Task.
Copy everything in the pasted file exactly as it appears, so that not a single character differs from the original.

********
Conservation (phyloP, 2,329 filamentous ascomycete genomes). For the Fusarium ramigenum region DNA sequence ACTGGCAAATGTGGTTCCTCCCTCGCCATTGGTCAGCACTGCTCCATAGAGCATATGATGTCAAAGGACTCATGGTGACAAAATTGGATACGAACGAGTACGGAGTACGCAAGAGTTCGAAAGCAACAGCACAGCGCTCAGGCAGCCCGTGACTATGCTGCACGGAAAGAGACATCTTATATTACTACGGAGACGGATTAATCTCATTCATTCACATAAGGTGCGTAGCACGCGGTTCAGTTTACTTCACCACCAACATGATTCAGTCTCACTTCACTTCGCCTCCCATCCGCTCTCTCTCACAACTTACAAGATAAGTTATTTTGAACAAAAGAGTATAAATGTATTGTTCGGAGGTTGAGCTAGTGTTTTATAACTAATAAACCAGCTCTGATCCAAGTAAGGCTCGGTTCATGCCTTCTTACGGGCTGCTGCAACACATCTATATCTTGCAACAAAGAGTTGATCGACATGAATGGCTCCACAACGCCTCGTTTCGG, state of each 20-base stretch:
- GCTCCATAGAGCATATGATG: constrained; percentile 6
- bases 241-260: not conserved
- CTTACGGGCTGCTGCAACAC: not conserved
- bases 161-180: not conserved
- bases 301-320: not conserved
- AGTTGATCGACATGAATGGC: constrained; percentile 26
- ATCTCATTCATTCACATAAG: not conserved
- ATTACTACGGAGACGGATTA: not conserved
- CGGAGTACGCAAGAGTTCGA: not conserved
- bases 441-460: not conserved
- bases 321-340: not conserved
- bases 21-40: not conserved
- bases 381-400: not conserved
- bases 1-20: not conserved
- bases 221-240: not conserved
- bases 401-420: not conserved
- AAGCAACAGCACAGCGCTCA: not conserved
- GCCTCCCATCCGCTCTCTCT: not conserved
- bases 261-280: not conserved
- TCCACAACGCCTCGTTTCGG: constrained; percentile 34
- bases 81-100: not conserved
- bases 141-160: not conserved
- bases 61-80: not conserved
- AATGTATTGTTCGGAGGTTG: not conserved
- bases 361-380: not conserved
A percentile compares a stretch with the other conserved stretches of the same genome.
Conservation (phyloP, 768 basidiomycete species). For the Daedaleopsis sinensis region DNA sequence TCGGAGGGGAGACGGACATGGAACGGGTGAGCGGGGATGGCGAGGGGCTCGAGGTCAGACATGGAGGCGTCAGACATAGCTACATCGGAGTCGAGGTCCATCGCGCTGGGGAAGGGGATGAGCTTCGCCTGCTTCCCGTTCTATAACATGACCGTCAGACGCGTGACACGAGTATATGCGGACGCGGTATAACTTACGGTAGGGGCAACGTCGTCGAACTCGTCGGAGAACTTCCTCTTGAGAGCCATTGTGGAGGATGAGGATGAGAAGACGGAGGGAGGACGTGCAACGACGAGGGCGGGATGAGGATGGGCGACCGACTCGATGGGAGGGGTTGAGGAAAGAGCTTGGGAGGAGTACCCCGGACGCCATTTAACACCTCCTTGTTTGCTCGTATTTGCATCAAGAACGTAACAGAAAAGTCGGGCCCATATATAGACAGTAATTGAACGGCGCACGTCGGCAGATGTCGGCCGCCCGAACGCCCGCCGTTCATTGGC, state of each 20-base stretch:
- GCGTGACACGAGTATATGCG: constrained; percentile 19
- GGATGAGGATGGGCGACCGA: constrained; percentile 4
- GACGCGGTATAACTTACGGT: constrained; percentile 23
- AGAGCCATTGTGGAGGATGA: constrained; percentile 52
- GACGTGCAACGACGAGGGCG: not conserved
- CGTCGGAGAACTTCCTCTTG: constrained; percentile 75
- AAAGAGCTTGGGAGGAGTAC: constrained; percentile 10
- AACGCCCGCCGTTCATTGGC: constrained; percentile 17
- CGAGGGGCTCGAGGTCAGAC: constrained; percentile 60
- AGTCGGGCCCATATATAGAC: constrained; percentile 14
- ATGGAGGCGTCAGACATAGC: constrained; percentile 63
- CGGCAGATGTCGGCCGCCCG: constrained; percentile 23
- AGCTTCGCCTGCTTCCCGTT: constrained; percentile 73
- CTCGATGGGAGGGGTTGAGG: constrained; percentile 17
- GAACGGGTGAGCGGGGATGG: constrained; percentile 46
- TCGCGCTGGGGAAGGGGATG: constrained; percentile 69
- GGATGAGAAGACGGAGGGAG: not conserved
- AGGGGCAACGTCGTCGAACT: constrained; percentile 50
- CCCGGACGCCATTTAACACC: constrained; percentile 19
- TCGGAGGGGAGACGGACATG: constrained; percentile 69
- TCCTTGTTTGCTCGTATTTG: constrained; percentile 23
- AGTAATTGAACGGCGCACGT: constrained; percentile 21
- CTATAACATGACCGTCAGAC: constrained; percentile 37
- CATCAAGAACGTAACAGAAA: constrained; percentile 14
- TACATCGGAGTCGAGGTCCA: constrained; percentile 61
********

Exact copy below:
Conservation (phyloP, 2,329 filamentous ascomycete genomes). For the Fusarium ramigenum region DNA sequence ACTGGCAAATGTGGTTCCTCCCTCGCCATTGGTCAGCACTGCTCCATAGAGCATATGATGTCAAAGGACTCATGGTGACAAAATTGGATACGAACGAGTACGGAGTACGCAAGAGTTCGAAAGCAACAGCACAGCGCTCAGGCAGCCCGTGACTATGCTGCACGGAAAGAGACATCTTATATTACTACGGAGACGGATTAATCTCATTCATTCACATAAGGTGCGTAGCACGCGGTTCAGTTTACTTCACCACCAACATGATTCAGTCTCACTTCACTTCGCCTCCCATCCGCTCTCTCTCACAACTTACAAGATAAGTTATTTTGAACAAAAGAGTATAAATGTATTGTTCGGAGGTTGAGCTAGTGTTTTATAACTAATAAACCAGCTCTGATCCAAGTAAGGCTCGGTTCATGCCTTCTTACGGGCTGCTGCAACACATCTATATCTTGCAACAAAGAGTTGATCGACATGAATGGCTCCACAACGCCTCGTTTCGG, state of each 20-base stretch:
- GCTCCATAGAGCATATGATG: constrained; percentile 6
- bases 241-260: not conserved
- CTTACGGGCTGCTGCAACAC: not conserved
- bases 161-180: not conserved
- bases 301-320: not conserved
- AGTTGATCGACATGAATGGC: constrained; percentile 26
- ATCTCATTCATTCACATAAG: not conserved
- ATTACTACGGAGACGGATTA: not conserved
- CGGAGTACGCAAGAGTTCGA: not conserved
- bases 441-460: not conserved
- bases 321-340: not conserved
- bases 21-40: not conserved
- bases 381-400: not conserved
- bases 1-20: not conserved
- bases 221-240: not conserved
- bases 401-420: not conserved
- AAGCAACAGCACAGCGCTCA: not conserved
- GCCTCCCATCCGCTCTCTCT: not conserved
- bases 261-280: not conserved
- TCCACAACGCCTCGTTTCGG: constrained; percentile 34
- bases 81-100: not conserved
- bases 141-160: not conserved
- bases 61-80: not conserved
- AATGTATTGTTCGGAGGTTG: not conserved
- bases 361-380: not conserved
A percentile compares a stretch with the other conserved stretches of the same genome.
Conservation (phyloP, 768 basidiomycete species). For the Daedaleopsis sinensis region DNA sequence TCGGAGGGGAGACGGACATGGAACGGGTGAGCGGGGATGGCGAGGGGCTCGAGGTCAGACATGGAGGCGTCAGACATAGCTACATCGGAGTCGAGGTCCATCGCGCTGGGGAAGGGGATGAGCTTCGCCTGCTTCCCGTTCTATAACATGACCGTCAGACGCGTGACACGAGTATATGCGGACGCGGTATAACTTACGGTAGGGGCAACGTCGTCGAACTCGTCGGAGAACTTCCTCTTGAGAGCCATTGTGGAGGATGAGGATGAGAAGACGGAGGGAGGACGTGCAACGACGAGGGCGGGATGAGGATGGGCGACCGACTCGATGGGAGGGGTTGAGGAAAGAGCTTGGGAGGAGTACCCCGGACGCCATTTAACACCTCCTTGTTTGCTCGTATTTGCATCAAGAACGTAACAGAAAAGTCGGGCCCATATATAGACAGTAATTGAACGGCGCACGTCGGCAGATGTCGGCCGCCCGAACGCCCGCCGTTCATTGGC, state of each 20-base stretch:
- GCGTGACACGAGTATATGCG: constrained; percentile 19
- GGATGAGGATGGGCGACCGA: constrained; percentile 4
- GACGCGGTATAACTTACGGT: constrained; percentile 23
- AGAGCCATTGTGGAGGATGA: constrained; percentile 52
- GACGTGCAACGACGAGGGCG: not conserved
- CGTCGGAGAACTTCCTCTTG: constrained; percentile 75
- AAAGAGCTTGGGAGGAGTAC: constrained; percentile 10
- AACGCCCGCCGTTCATTGGC: constrained; percentile 17
- CGAGGGGCTCGAGGTCAGAC: constrained; percentile 60
- AGTCGGGCCCATATATAGAC: constrained; percentile 14
- ATGGAGGCGTCAGACATAGC: constrained; percentile 63
- CGGCAGATGTCGGCCGCCCG: constrained; percentile 23
- AGCTTCGCCTGCTTCCCGTT: constrained; percentile 73
- CTCGATGGGAGGGGTTGAGG: constrained; percentile 17
- GAACGGGTGAGCGGGGATGG: constrained; percentile 46
- TCGCGCTGGGGAAGGGGATG: constrained; percentile 69
- GGATGAGAAGACGGAGGGAG: not conserved
- AGGGGCAACGTCGTCGAACT: constrained; percentile 50
- CCCGGACGCCATTTAACACC: constrained; percentile 19
- TCGGAGGGGAGACGGACATG: constrained; percentile 69
- TCCTTGTTTGCTCGTATTTG: constrained; percentile 23
- AGTAATTGAACGGCGCACGT: constrained; percentile 21
- CTATAACATGACCGTCAGAC: constrained; percentile 37
- CATCAAGAACGTAACAGAAA: constrained; percentile 14
- TACATCGGAGTCGAGGTCCA: constrained; percentile 61